Democrat David Pringle is the most recent candidate to enter the fray in New Jersey’s 7th congressional district ahead of the June primary election, a race in which six other Democrats have registered to challenge incumbent Republican Rep. Leonard Lance.
“Unlike other districts where there is a clear candidate who has been mobilizing and generating support or excitement, that is not happening here,” Pringle, 51, told Observer. “If you look on paper, this should be the best chance for a Democratic flip and to help take control of Congress.”
Lance has represented the 7th congressional district since 2009, and the district is one of the few held by a Republican in which Democratic presidential candidate Hillary Clinton beat Donald Trump in the 2016 presidential race. Democrats are hoping to capitalize on that, and so far Pringle, Lisa Mandelblatt, Linda Weber, Gotum Jois, Scott Salmon, Tom Malinowski and Peter Jacob have all said they will run in June.
“There are a lot of candidates but no one is really catching fire,” said Pringle, an environmental advocate who currently works as chief strategist for New Jersey Clean Water Action. “Trump is a menace and Leonard Lance is an enabler. I think we need somebody with the kind of legislative and political experience I have to take him on,” he continued.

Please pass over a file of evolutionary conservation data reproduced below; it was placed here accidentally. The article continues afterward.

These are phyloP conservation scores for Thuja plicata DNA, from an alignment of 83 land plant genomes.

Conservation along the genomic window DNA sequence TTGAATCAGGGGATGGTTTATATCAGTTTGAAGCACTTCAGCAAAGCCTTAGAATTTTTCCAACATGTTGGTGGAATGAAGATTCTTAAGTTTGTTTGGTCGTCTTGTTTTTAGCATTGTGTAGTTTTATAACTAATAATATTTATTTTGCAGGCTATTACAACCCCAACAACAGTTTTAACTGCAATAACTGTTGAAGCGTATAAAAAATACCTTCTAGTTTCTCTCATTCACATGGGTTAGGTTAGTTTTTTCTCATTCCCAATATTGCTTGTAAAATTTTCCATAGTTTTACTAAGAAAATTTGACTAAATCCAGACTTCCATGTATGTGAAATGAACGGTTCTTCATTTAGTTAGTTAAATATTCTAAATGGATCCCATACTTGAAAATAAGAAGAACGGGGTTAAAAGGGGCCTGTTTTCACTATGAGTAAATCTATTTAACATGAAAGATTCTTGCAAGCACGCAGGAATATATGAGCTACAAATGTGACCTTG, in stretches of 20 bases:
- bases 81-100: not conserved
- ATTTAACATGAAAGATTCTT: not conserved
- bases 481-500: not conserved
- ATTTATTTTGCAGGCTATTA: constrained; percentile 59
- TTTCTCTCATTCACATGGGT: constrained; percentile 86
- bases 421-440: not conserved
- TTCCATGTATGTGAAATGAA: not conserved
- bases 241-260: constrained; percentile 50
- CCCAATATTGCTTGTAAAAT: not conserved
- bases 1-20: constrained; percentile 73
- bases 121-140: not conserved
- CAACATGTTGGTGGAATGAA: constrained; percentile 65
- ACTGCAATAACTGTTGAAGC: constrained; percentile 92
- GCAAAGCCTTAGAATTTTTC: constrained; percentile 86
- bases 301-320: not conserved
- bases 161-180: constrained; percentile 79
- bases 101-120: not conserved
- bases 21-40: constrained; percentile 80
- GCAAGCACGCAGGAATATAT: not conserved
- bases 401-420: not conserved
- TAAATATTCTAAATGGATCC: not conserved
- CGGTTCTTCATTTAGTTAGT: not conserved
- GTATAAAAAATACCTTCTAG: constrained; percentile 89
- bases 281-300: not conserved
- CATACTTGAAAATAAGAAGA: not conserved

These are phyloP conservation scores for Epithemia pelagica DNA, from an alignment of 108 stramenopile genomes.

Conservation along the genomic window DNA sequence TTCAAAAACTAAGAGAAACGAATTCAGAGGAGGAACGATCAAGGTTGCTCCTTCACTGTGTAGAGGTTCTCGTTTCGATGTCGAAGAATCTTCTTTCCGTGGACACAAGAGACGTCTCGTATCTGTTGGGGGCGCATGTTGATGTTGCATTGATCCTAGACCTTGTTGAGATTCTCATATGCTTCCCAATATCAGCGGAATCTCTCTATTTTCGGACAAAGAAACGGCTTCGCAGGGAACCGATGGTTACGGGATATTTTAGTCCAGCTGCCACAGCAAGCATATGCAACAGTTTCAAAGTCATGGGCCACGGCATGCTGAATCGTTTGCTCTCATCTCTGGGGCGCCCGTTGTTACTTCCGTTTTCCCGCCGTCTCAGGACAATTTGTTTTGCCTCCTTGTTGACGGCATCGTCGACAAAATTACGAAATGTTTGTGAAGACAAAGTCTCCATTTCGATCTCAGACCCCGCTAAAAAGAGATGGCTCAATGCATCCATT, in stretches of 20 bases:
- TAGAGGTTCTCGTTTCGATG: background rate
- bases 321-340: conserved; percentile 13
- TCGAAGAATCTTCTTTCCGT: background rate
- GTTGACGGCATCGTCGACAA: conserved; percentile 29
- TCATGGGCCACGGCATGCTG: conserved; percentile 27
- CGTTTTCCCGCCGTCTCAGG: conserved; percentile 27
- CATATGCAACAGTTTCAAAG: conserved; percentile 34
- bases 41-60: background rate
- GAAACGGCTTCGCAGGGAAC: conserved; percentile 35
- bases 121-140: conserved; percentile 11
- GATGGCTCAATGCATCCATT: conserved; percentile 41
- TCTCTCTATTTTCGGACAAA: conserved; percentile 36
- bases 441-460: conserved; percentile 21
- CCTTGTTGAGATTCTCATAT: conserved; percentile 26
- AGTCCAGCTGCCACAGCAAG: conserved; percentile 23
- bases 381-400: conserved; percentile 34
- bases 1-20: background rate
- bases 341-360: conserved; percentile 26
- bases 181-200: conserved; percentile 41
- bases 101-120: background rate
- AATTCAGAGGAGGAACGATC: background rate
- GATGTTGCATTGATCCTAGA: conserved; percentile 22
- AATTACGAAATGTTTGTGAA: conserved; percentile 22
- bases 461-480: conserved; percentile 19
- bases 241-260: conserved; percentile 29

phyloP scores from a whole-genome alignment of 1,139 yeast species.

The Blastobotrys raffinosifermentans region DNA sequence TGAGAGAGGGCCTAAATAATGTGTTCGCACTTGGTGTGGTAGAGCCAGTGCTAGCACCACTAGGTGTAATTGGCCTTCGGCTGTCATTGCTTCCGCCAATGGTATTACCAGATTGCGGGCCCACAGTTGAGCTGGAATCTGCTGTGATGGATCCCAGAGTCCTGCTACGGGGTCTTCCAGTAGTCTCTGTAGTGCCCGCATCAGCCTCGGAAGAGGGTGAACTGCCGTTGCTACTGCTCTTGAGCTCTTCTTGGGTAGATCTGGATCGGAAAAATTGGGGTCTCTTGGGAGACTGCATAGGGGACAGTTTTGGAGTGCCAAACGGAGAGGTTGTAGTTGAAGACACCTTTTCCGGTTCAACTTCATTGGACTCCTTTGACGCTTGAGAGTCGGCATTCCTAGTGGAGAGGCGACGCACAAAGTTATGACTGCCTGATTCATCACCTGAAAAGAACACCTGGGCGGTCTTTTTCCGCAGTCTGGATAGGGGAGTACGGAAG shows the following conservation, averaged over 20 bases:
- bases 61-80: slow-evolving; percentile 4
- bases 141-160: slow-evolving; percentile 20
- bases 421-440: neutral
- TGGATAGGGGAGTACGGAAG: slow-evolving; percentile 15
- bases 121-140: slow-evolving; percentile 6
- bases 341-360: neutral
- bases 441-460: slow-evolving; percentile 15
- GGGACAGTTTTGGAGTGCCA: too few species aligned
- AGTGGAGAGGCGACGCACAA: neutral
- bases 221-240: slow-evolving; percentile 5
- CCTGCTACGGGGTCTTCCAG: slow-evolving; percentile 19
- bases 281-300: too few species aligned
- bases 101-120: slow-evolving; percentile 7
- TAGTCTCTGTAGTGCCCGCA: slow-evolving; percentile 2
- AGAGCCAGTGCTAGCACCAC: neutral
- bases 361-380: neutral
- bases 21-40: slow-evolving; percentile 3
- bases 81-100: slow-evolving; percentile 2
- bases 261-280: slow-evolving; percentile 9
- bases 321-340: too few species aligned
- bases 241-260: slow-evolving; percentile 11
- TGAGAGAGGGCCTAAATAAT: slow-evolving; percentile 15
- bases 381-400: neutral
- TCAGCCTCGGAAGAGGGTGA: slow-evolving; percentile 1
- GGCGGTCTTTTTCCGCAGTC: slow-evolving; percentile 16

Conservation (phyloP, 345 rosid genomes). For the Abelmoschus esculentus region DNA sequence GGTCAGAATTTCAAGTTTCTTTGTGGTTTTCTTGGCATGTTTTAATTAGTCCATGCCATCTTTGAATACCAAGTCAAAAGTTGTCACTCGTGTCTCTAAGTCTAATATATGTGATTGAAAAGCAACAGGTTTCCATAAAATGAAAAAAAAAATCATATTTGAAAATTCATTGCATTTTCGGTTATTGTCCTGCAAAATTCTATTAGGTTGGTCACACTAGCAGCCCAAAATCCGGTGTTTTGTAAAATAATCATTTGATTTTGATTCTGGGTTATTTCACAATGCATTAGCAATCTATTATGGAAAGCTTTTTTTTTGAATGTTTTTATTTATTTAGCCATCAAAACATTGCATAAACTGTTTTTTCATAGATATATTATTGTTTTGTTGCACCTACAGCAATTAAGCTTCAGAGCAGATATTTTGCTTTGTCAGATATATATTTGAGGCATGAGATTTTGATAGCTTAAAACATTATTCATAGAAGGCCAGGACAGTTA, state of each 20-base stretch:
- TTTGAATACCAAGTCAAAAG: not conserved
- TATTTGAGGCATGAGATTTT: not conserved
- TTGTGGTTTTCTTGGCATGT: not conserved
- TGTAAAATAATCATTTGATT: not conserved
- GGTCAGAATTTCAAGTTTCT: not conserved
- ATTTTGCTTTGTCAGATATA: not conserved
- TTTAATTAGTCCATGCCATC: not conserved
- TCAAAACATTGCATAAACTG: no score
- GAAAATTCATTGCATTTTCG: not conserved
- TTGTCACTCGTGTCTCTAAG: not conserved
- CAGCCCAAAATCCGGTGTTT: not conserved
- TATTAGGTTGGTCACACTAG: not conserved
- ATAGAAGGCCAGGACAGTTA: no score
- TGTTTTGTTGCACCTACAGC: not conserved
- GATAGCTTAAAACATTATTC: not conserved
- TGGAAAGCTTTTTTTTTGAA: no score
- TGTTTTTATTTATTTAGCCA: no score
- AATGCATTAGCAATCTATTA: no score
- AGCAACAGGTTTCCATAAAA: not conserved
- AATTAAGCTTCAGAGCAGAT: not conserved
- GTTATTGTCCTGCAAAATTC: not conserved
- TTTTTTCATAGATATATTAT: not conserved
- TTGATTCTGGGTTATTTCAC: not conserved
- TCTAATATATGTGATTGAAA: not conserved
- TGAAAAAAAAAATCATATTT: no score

Pringle said his campaign will focus on issues including expanding women’s health care, fair taxation policies, national security and the environment. He said his main goal is to become a leader that can stand up to what he perceives as a “full-frontal assault coming from Washington, D.C.”
In recent months, Lance has distanced himself from national Republicans on issues like the now-failed House Republican health care plan and the recently passed GOP tax plan that was opposed by all but one New Jersey congressperson. Lance is also a member of the Problem Solvers Caucus, a bipartisan group of lawmakers that works to find common ground and write legislation on partisan issues like health care and taxes.
“The single most important vote he took was who was going to be speaker,” said Pringle regarding Lance’s support for House Speaker Paul Ryan. “That trumps everything else. How you vote, yes or no, is a small part of the job as congressman. You need to be a leader and you need to be a fighter.”
Pringle lives in Cranford with his wife Laurie and their three children. A spokesman for the National Republican Campaign Committee declined to comment for this story.